JordanÃ¢??s unemployment rate has risen to 15.5 per cent, while jobless citizens continue to shun menial jobs as a result of low wages and a culture of shame, an official report shows.
According to the Ministry of LabourÃ¢??s 2005 annual report, the number of people without jobs reached 200,000, including approximately 144,000 males and 55,000 females. The figures represent a two per cent increase in unemployment on 2004 statistics.
The report also reveals that the number of guest workers in the country has also risen compared to 2004 figures.
In 2005, around 26,000 work permits were issued by the ministry to foreign workers, who are employed in the service (31.4 per cent), agriculture (27.2 per cent), industrial (25.5 per cent) and construction (15.9 per cent) sectors. The report attributes the increase in foreign workers to lengthy grace periods granted by the ministry for illegal workers to obtain work permits.
It also criticises Jordanians for refusing to take up jobs performed by foreign workers. According to the report, Jordanians continue to shun menial jobs due to low pay and a culture of shame, which is widespread among citizens. [Jordan Times]
I don’t trust any of these figures. I’m pretty sure the numbers are much higher but even if they are correct I don’t consider a person who makes 80JDs a month, whose employer may or may not pay him for that month, actually “employed”. At least not by any of my own economic standards.
As for the so called “culture of shame”, it reminded me of a situation I experienced about 5 years ago or so. My sister parked her car in the loading area of the Safeway at the 7th circle. I stayed in the car while she ran down to get something quickly. While I waited a young man, perhaps in his early 20’s, approached me. He was wearing the Safeway uniform assigned to those whose job it is to basically wait in loading area and help customers carry their bags to their parked cars a few feet away. He noticed a miniature Canadian flag that my sister has wrapped around the driver’s seat Sun visor. He asked if I lived there and I said yes. Then he asked if it was easy to find work there. I told him it depends on what one would want to do. He said, “Well how about someone like me?” Thinking that this is a guy who isn’t exactly in the high ranks of the service industry I told him sure, you can always find jobs like dishwashing or catering, that sort of thing. He was shocked at what I said and acted like I insulted him saying: “me wash dishes?”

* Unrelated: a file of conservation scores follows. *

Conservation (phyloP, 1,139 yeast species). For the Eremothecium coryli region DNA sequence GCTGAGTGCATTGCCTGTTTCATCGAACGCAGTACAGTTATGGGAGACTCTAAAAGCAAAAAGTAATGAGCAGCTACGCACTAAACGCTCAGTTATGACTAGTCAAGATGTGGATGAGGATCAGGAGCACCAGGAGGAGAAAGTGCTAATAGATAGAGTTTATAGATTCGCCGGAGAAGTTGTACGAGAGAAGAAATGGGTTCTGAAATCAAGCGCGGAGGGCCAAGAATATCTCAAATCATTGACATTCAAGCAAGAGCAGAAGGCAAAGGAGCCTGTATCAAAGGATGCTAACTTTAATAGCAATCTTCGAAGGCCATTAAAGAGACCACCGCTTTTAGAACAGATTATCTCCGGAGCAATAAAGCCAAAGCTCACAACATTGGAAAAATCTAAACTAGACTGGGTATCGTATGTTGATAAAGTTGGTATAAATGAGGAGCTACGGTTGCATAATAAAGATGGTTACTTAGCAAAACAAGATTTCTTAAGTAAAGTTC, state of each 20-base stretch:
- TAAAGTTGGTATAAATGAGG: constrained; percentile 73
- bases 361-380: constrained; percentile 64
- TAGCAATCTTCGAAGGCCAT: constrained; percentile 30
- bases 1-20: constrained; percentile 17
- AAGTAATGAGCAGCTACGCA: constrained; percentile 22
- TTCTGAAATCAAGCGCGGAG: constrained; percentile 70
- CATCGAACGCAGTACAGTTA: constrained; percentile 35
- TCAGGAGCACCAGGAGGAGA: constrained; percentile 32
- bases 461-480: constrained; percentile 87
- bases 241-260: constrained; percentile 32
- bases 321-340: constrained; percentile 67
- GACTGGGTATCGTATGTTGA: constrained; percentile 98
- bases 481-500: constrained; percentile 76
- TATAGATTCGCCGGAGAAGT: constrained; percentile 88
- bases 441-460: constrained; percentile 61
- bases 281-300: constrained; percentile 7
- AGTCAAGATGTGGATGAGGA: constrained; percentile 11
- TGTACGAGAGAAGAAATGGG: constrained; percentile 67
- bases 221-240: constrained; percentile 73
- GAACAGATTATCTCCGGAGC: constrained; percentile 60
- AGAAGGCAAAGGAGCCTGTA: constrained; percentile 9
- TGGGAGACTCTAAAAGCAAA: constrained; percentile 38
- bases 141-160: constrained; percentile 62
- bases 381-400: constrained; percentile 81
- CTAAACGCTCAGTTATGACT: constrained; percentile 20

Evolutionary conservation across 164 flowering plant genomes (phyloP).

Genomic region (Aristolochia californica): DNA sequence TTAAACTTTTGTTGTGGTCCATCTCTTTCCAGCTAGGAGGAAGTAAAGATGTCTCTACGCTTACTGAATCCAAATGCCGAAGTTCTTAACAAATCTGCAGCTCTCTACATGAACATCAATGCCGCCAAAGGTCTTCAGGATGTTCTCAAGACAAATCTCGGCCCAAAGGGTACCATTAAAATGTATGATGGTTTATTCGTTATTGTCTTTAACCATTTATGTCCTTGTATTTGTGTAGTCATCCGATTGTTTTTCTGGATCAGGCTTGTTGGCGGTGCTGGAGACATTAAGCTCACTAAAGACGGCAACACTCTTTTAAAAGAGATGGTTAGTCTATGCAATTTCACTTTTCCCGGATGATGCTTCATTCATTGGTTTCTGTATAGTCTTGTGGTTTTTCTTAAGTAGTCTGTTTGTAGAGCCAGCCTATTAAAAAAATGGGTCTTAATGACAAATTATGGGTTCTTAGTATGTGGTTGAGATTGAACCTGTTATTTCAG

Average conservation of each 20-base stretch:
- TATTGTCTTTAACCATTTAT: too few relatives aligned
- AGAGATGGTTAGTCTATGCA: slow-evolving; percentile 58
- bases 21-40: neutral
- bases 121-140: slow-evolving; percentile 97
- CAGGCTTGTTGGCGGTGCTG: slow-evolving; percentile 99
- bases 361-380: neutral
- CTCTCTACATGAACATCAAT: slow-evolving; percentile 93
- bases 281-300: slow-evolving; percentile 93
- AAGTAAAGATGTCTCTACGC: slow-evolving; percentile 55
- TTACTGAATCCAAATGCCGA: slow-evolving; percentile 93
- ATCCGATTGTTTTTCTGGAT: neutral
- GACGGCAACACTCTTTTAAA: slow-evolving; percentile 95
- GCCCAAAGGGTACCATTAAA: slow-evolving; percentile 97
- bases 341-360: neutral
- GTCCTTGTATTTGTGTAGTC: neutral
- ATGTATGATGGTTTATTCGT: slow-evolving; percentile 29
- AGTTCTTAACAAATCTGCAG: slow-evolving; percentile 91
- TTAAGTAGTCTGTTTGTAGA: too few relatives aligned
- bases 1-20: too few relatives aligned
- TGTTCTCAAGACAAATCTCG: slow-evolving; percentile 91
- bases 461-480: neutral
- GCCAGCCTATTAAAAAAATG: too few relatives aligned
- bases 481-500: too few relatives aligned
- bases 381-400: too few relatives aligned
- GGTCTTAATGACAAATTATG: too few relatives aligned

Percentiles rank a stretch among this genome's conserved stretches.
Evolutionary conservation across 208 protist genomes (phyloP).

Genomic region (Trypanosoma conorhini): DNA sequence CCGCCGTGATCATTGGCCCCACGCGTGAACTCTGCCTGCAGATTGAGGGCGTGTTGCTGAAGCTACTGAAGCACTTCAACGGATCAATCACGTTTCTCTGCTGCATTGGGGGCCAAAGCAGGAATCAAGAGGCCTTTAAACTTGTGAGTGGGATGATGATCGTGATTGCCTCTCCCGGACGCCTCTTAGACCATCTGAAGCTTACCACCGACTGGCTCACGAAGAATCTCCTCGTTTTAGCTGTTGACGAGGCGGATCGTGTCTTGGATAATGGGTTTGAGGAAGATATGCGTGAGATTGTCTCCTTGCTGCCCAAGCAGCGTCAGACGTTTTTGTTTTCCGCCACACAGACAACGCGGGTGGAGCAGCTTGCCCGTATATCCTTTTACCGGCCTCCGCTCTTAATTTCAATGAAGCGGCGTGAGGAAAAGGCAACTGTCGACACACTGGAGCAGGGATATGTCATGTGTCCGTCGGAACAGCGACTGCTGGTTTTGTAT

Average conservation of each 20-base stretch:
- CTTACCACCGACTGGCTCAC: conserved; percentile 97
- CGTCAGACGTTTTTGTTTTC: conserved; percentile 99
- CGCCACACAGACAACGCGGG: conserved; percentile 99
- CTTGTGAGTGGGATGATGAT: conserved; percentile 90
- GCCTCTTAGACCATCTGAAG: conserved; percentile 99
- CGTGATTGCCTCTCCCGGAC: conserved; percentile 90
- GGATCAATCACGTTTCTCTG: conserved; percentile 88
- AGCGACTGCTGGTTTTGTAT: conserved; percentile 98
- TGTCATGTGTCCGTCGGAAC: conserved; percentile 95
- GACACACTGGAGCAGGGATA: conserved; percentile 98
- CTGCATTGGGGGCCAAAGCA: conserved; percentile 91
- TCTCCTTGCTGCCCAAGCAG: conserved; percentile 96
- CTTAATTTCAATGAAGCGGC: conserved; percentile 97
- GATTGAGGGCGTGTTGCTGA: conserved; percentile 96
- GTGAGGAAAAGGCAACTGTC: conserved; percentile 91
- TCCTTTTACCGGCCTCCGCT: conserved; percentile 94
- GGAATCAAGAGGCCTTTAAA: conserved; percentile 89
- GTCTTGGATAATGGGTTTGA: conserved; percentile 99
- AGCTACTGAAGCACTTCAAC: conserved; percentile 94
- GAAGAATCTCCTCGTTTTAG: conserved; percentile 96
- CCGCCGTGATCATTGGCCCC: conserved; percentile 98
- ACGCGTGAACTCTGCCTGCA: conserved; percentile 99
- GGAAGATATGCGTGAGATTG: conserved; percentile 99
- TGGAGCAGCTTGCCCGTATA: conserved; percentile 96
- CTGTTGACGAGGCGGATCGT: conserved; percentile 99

The “cultural of shame” is incredibly absurd and I cannot comprehend why it exists. Were all Jordanians millionaires at one point and due to some unexpected war we became a third world country over night? Is this a small chapter in our history that I wasn’t aware of? One of the problems seems to stem from the existence of foreign workers and the sort of typecasting which occurs. For example, it would be insulting to suggest to a Jordanian he should work in construction because that job is for “ma9arwa” (Egyptians) and if you look at all these construction sites 99.99% of the workers are in fact Egyptians. Which begs the question: are they simply doing the work that we refuse to do or are they doing the work because we cannot be seen doing it. In other words, if all Egyptian construction workers were shipped back to Egypt would Jordanians fill the vacancies?
I’m inclined to believe the answer would be yes. I don’t see how a “culture of shame” can dominate the lives of people to extent that they would refuse work on the basis of shame. Honour and dignity is obviously a big thing, but the question I ask myself is where is the dishonour in working these jobs? For many they would rather not work at all than have work such jobs, where as from where I’m standing I see it dishonourable not to be able to support one’s family out of shame. Is it worth dying for?